It’s been forty years since the Stanford prison experiment and the university’s alumni magazine has asked the participants and researchers for their reflections on their role in the notorious events of 1971.
It makes for a fascinating read as it not only gets Zimbardo to comment on the eventually out-of-control study but also talks to one of the abusive ‘guards’ (now a mortgage salesman) one of the ‘prisoners’ (now a teacher) and the whistleblower who eventually called for the study to end.
This is from Craig Haney, one of the researchers from the study:
I also realized how quickly we get used to things that are shocking one day and a week later become matter-of-fact. During the study, when we decided to move prisoners to different parts of the prison, we realized that they were going to see where they were and be reminded they’re not in a prison—they’re just in the psych building at Stanford. We didn’t want that to happen.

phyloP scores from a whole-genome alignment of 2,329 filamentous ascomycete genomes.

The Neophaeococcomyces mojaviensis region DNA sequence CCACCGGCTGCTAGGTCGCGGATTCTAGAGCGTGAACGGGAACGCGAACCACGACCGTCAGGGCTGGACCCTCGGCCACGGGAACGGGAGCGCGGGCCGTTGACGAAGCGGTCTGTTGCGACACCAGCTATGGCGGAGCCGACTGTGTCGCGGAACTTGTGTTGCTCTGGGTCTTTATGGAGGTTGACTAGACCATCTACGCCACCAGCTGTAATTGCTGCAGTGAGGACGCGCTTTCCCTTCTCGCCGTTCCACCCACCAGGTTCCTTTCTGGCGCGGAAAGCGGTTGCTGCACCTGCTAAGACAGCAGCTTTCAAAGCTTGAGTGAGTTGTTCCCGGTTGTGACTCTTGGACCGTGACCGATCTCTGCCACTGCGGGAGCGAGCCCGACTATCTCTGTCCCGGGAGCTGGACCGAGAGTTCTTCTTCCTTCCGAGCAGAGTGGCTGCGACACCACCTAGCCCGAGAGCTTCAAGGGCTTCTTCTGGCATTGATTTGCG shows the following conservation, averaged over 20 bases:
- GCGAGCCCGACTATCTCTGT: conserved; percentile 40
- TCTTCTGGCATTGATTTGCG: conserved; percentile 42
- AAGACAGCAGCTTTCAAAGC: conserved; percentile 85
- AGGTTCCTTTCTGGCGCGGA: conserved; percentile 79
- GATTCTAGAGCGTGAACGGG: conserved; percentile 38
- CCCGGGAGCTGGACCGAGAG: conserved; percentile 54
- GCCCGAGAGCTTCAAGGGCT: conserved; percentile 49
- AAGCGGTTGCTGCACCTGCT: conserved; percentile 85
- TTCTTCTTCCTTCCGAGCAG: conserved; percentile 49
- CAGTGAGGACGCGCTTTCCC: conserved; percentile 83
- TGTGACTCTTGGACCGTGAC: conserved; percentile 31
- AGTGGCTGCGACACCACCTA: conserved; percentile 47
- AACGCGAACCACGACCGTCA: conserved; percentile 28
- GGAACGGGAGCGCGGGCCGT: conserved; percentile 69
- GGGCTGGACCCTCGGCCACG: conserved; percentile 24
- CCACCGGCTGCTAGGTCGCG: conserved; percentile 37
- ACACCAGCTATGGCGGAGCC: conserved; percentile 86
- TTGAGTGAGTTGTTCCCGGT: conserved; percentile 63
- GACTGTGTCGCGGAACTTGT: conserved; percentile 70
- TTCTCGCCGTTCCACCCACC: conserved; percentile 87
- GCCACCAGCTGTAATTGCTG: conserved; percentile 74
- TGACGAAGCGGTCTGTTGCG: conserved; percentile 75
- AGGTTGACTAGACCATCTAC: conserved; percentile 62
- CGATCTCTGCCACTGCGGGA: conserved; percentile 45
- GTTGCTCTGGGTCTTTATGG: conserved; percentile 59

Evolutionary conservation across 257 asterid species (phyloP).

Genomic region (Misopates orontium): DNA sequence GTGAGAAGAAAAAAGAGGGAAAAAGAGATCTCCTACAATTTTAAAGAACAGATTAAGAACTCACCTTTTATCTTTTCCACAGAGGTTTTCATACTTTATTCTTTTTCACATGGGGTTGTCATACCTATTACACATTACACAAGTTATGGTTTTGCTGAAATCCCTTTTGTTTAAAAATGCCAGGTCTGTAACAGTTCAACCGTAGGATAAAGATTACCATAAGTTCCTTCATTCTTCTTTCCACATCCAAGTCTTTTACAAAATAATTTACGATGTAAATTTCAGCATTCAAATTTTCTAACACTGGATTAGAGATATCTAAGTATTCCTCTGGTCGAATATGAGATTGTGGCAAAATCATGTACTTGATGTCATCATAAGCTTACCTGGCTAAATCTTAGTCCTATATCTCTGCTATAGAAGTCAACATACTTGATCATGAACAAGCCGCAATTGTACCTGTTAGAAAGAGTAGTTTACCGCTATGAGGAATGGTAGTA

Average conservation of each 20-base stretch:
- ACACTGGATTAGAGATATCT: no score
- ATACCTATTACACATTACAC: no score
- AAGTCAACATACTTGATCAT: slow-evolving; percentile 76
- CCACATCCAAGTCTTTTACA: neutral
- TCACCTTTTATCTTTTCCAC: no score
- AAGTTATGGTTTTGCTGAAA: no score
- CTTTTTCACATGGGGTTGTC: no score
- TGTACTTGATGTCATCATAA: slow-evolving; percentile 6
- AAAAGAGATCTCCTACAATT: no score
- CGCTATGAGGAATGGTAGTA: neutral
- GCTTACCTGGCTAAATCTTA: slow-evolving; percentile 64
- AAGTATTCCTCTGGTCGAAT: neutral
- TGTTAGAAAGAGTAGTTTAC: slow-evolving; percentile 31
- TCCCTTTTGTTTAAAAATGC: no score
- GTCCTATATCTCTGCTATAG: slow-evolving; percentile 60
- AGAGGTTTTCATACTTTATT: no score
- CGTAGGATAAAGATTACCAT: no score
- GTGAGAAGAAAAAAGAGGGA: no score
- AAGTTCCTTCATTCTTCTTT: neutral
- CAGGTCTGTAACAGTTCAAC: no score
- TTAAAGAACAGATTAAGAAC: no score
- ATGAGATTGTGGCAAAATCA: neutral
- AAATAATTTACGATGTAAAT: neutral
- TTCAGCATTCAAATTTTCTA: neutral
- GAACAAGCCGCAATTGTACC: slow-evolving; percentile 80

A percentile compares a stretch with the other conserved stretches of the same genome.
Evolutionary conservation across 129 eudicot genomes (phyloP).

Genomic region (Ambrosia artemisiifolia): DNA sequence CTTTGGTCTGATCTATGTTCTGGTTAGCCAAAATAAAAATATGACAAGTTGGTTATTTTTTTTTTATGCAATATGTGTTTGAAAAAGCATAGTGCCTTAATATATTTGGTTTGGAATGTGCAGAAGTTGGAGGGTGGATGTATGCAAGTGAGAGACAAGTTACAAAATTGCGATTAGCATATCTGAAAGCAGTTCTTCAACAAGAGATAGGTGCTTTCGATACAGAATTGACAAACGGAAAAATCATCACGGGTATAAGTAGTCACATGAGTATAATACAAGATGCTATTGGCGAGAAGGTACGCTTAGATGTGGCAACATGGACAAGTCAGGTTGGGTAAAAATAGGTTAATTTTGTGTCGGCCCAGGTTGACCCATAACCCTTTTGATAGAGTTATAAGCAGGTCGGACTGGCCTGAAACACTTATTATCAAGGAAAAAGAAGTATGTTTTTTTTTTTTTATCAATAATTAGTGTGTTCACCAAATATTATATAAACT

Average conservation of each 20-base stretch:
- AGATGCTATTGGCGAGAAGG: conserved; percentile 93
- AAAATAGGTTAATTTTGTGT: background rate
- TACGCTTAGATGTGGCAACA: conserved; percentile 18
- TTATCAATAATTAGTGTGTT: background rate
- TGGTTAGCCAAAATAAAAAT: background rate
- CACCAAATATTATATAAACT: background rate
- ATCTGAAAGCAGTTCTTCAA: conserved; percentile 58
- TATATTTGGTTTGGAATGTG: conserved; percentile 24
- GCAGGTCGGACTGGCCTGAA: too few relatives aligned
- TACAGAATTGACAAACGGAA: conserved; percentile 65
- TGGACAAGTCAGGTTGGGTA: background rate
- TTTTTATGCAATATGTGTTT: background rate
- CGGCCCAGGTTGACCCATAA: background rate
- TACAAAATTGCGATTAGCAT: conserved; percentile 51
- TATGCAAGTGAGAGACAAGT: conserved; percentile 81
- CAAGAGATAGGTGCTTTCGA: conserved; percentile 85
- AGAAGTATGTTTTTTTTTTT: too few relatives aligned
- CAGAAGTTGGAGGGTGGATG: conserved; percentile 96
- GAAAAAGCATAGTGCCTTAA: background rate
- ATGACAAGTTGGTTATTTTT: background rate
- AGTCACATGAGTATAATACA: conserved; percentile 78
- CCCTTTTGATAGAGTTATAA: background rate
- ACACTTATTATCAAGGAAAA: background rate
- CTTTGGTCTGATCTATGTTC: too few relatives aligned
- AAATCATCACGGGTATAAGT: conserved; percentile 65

So we put paper bags over their heads. The first time I saw that, it was shocking. By the next day we’re putting bags on their heads and not thinking about it. That happens all the time in real correctional facilities. You get used to it. I do a lot of work in solitary-confinement units, on the psychological effects of supermax prisons. In places like that, when prisoners undergo the so-called therapy counseling, they are kept in actual cages. I constantly remind myself never to get used to seeing the cages.
The article sheds light both on the study and the lives of the the key players, now and then.